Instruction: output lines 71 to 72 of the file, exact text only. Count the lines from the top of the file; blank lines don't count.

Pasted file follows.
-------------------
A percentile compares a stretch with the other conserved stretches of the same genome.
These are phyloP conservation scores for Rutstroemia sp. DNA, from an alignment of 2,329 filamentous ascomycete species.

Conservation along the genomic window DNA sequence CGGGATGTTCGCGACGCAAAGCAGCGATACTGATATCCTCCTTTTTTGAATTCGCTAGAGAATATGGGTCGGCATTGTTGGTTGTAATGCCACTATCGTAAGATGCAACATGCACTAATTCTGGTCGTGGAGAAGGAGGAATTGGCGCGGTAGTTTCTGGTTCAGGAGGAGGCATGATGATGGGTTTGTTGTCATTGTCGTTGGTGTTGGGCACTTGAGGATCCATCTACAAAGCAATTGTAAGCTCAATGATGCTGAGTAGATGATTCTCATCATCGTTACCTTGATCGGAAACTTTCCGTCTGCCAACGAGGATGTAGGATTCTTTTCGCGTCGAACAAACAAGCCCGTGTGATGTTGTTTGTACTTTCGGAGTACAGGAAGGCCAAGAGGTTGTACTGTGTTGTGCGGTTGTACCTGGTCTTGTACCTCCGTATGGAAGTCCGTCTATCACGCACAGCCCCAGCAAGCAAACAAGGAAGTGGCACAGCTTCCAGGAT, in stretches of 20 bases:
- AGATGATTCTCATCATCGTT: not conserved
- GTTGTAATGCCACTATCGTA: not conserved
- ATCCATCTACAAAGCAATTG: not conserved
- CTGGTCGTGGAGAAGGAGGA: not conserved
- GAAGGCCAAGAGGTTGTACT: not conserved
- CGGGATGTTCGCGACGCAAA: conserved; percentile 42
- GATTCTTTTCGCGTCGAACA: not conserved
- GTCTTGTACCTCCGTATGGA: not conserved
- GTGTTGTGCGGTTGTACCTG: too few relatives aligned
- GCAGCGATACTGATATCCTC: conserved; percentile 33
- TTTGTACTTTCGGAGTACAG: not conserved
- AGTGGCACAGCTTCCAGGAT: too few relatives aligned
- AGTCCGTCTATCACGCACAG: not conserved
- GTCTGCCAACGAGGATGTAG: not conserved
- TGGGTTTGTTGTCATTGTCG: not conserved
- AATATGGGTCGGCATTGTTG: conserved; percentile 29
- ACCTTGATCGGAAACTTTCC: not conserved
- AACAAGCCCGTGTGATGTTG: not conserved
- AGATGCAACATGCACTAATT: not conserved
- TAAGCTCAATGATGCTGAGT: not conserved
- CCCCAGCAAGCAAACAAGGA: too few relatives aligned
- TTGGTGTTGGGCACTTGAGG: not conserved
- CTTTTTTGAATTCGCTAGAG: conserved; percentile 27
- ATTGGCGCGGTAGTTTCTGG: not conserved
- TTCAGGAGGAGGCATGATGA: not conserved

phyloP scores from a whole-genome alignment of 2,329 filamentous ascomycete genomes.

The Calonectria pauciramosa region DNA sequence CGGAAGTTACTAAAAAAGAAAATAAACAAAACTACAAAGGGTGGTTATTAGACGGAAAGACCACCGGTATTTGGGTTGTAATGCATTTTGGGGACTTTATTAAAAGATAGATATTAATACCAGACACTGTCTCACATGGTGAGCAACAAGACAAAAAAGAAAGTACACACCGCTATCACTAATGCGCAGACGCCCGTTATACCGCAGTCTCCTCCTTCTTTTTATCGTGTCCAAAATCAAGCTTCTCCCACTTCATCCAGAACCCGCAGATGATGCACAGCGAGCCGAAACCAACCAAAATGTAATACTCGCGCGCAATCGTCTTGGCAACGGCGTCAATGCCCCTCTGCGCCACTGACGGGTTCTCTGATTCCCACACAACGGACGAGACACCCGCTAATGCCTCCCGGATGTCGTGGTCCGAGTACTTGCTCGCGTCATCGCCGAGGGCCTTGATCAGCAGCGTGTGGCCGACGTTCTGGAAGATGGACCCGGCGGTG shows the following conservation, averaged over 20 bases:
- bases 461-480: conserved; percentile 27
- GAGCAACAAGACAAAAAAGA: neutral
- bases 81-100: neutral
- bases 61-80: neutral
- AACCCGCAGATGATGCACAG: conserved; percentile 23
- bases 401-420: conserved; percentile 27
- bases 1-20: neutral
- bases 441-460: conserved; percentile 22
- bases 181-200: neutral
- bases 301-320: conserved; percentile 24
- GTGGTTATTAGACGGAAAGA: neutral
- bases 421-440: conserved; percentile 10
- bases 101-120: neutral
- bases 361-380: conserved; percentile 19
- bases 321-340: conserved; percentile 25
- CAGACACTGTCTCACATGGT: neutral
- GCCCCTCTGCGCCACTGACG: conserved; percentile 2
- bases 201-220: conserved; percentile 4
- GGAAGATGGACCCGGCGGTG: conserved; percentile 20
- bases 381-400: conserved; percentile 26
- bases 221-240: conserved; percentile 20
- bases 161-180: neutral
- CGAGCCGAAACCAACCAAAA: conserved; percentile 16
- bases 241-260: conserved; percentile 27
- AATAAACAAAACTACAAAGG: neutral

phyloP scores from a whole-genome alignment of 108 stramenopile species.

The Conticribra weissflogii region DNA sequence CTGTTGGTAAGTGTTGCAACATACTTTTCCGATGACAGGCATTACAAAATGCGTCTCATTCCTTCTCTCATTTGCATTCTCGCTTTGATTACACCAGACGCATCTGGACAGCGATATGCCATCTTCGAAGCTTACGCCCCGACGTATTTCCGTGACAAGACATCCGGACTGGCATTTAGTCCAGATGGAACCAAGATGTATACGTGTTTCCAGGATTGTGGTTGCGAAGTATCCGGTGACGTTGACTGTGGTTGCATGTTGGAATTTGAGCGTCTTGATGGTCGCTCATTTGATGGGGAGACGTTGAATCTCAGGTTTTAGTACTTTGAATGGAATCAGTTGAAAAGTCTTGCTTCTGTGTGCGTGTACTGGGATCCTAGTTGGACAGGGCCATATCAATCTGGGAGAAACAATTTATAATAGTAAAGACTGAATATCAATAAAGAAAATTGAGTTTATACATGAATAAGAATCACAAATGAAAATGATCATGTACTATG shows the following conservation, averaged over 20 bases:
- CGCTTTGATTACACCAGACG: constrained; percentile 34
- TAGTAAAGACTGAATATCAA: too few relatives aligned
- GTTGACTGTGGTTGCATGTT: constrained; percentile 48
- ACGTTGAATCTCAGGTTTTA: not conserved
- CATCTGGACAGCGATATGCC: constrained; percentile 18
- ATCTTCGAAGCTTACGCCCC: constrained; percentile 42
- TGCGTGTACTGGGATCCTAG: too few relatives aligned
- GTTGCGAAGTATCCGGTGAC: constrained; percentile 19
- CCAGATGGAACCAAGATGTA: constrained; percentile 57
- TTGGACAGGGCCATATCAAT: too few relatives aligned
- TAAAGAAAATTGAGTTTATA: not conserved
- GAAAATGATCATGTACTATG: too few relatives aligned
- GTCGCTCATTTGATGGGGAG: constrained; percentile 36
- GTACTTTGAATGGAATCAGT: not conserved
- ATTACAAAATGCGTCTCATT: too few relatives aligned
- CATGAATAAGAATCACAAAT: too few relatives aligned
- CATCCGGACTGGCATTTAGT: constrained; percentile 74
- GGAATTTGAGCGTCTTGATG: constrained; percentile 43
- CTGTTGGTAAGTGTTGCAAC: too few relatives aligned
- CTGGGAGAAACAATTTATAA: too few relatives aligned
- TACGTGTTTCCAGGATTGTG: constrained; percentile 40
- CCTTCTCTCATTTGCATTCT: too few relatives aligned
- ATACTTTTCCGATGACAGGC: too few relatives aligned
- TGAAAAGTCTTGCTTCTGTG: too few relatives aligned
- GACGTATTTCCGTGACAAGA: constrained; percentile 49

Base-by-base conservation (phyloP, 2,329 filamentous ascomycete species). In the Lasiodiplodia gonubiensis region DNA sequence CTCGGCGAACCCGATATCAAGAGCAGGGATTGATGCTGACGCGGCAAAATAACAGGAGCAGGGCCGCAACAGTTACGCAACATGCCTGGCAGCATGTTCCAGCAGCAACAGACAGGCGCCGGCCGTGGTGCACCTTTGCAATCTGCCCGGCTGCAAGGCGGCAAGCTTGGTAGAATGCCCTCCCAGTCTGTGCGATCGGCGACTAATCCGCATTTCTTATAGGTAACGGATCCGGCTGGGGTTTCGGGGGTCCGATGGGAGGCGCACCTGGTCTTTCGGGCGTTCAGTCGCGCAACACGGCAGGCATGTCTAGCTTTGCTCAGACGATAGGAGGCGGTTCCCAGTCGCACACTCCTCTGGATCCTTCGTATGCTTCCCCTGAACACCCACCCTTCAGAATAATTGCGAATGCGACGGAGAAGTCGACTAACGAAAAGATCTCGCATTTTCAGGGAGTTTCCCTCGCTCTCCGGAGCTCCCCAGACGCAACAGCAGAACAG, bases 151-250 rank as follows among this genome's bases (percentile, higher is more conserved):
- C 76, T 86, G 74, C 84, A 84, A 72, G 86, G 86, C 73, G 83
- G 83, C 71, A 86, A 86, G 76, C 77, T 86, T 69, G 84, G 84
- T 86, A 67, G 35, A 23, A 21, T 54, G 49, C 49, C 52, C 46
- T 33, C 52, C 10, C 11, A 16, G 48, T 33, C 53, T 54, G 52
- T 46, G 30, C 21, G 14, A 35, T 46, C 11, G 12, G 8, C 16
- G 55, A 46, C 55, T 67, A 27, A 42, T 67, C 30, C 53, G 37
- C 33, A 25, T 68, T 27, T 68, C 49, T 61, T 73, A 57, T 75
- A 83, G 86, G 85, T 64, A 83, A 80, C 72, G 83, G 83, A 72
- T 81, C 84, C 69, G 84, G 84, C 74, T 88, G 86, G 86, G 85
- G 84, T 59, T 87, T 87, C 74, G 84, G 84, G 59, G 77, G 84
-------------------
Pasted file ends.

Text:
- GTACTTTGAATGGAATCAGT: not conserved
- ATTACAAAATGCGTCTCATT: too few relatives aligned